October 2020 Newsletter

As many Universities across the globe are returning to teaching in the midst of this current crisis, we send our solidarity.

We continue to address issues affecting our community. You can read about our event discussing teaching research methods in this most unusual academic year, as well as our joint statement on open access and platform publishing.

Sociology is usually associated with the rise of capitalist modernity. Its standard approaches privilege Euro-centred histories and neglect the processes of imperialism. This has consequences for how sociology understands contemporary social and political issues, especially those associated with class, race, and religious difference.

The Sociological Review is delight to be supporting The Connected Sociologies Curriculum Project. Connected Sociologies responds to these challenges by providing resources designed to support students and teachers interested in ‘decolonising’ school, college, and university curricula. There are currently two modules on the website; follow them on Social Media for updates @CSociologies.

Current Issue

Our current issue, Volume 68 Issue 5, includes papers on photography’s role in public discourse, and ‘adventurous institutional politics.’ It also features a Special Section on ‘Intellectual Strategies of Engagement’ which is introduced by Mohamed Amine Brahimi, Marcos Gonzalez Hernando, Marcus Morgan and Amín Pérez (Free to Access). This includes a discussion of Abdelmalek Sayad, an analysis of the ‘European Islam Project’ developed by Tariq Ramadan, and much more.

You can also find all our Online First papers here.

Verdine Etoria, 2020

Digital Series: Food

This month’s digital theme is Food. Food – eating, growing, buying, selling, branding, cooking, and sharing it – is a topic rich with sociological questions, and we’re delighted by the menu (sorry; we couldn’t help it!) on offer across our digital platforms this month.

We are thrilled to be publishing blog posts by academics around the world, from Virgie Tovar, who writes with characteristic clarity on food justice and fat activism, to Jean-Pierre Poulain, author of The Sociology of Food: Eating and the Place of Food in Society writing about his ‘dinner of the Dog.’ Other blogs look at the bonds created by sharing recipes and the relationships between work, sovereignty and food in remote parts of Australia. We also bring you a series of recipes from Sociologists, starting off with Claire Alexander who shares her ‘Monsoon Chicken Supreme’ and details the research content of Brick Lane where she learnt the recipe.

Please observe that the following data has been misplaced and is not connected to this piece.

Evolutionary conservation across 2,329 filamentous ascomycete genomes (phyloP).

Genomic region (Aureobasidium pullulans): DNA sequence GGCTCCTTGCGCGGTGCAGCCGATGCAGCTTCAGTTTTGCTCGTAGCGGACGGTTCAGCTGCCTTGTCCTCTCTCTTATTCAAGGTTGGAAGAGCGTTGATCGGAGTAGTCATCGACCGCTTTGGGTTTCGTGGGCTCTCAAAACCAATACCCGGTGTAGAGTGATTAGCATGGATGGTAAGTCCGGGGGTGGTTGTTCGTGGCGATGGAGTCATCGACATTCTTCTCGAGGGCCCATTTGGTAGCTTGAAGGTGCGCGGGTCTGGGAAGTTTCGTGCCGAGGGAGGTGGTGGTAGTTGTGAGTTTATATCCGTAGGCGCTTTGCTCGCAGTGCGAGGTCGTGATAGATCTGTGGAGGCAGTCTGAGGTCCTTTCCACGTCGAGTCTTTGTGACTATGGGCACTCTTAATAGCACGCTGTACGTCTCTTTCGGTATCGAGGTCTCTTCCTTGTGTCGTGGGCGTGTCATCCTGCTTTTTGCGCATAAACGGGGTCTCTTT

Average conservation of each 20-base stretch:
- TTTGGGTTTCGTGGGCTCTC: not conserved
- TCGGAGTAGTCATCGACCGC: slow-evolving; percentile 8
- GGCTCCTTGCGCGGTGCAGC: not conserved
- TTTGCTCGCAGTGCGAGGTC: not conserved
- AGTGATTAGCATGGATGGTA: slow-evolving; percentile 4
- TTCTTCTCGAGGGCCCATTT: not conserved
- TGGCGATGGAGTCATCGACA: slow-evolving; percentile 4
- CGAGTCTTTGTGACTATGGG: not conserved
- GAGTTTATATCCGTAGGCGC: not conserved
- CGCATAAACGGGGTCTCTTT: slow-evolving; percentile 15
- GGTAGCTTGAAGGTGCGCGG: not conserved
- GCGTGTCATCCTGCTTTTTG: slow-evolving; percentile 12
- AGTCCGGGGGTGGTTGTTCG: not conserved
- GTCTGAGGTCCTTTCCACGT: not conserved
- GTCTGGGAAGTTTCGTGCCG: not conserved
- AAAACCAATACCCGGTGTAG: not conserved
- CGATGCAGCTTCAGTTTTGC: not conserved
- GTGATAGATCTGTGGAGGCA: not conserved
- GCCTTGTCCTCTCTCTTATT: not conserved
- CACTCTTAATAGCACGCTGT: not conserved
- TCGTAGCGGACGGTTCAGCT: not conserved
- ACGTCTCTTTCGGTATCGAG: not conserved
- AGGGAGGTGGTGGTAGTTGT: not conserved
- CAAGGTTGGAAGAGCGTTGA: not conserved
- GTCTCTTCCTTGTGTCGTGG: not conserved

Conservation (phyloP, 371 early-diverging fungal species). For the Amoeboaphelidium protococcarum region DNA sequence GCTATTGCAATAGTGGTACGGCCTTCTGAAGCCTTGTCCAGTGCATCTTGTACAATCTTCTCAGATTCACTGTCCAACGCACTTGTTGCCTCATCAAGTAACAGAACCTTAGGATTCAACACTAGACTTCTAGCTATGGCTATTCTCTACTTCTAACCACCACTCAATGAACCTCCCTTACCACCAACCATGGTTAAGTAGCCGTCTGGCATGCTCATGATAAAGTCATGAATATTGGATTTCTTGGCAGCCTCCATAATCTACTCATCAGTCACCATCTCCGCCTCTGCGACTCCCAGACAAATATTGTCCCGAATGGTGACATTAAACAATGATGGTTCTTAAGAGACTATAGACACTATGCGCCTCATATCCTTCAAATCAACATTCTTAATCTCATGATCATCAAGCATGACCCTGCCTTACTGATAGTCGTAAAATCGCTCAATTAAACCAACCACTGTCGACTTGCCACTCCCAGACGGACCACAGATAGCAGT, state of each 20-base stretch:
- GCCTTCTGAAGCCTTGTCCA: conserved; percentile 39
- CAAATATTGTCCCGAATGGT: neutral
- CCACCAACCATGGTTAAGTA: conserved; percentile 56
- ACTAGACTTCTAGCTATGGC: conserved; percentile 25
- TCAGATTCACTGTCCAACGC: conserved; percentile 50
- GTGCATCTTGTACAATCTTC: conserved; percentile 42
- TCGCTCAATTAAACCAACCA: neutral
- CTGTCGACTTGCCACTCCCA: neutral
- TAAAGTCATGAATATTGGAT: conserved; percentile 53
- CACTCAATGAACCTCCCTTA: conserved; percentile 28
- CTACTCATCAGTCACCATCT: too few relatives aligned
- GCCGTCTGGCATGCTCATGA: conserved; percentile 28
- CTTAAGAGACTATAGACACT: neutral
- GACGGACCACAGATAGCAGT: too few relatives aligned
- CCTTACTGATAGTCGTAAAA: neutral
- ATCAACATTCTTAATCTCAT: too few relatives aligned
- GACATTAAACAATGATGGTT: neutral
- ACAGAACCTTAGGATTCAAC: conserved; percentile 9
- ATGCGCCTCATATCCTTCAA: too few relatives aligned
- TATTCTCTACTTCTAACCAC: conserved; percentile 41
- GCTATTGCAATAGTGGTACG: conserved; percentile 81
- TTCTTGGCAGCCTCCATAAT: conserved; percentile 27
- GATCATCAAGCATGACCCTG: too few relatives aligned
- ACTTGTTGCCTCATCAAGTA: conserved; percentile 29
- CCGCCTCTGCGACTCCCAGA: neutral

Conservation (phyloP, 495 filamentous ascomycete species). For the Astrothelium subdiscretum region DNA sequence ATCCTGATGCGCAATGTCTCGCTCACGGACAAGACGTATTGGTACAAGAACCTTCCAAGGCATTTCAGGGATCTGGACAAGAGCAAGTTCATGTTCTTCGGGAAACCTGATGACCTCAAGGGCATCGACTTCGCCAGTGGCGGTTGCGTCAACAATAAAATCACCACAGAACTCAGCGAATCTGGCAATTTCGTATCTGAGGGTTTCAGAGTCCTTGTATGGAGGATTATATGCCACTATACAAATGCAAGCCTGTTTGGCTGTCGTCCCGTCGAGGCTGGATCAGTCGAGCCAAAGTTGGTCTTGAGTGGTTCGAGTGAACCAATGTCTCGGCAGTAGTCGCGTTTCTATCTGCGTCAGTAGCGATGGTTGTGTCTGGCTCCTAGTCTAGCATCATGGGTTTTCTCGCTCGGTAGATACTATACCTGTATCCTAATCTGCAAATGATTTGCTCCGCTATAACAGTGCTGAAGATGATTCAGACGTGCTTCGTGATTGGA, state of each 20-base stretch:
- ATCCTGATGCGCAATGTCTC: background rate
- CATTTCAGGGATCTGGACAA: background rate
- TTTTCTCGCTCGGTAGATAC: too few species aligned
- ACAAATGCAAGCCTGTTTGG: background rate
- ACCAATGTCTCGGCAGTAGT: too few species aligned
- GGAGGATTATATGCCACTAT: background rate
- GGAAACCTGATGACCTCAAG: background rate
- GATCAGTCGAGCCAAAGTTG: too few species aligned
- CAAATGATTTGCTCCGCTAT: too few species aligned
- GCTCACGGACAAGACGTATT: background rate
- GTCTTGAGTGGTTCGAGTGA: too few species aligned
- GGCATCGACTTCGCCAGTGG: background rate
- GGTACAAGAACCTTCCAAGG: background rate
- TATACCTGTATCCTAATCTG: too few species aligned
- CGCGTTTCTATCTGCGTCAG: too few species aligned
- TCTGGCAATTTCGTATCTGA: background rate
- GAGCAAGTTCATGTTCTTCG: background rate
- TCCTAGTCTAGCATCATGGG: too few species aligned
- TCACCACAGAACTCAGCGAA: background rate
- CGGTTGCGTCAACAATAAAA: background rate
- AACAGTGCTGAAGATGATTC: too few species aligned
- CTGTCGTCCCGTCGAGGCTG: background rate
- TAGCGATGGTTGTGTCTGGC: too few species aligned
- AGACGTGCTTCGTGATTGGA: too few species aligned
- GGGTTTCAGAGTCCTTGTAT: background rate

Our Image Maker in Residence is Verdine Etoria who takes us on a sociological food tour of Leeds. Follow us on IG for all of the images, which are also published in a photobook on the blog.

All of the ‘Food’ digital series can be found here

Sociological Literature

This month we have published new additions to the series ‘Sociological Literature.’ We are interested in exploring what it means for something to be ‘sociological literature’ and have invited practice-researchers and sociologists to reflect on sociological encounters with contemporary poetry and prose.

The series kicks off with Priya Sharma’s illuminating take on Madhuri Vijay’s debut novel The Far Field and includes an interview between poets Kayo Chingonyi and Jay Bernard whose Surge grapples with the New Cross Fire of 1981.

The blog series can be found here

Solidarity and Care

‘Solidarity and Care’ continues to document, report on, and archive the lived experiences, caring strategies and solidarity initiatives of people across the globe during the COVID-19 pandemic. 

We are particularly interested in hearing your reflections on care in everyday ‘campus life’ as Covid-19 continues to rearrange our learning and teaching environments. Are you a student starting your University life under lockdown? Are you a lecturer working out how best to provide pastoral support? We want to hear from you, and to use the platform to share experiences and analysis. 

Follow the link below for more information on how to take part. As ever, we are open to creative responses – from poetry, to photographs, moving image or sketches.

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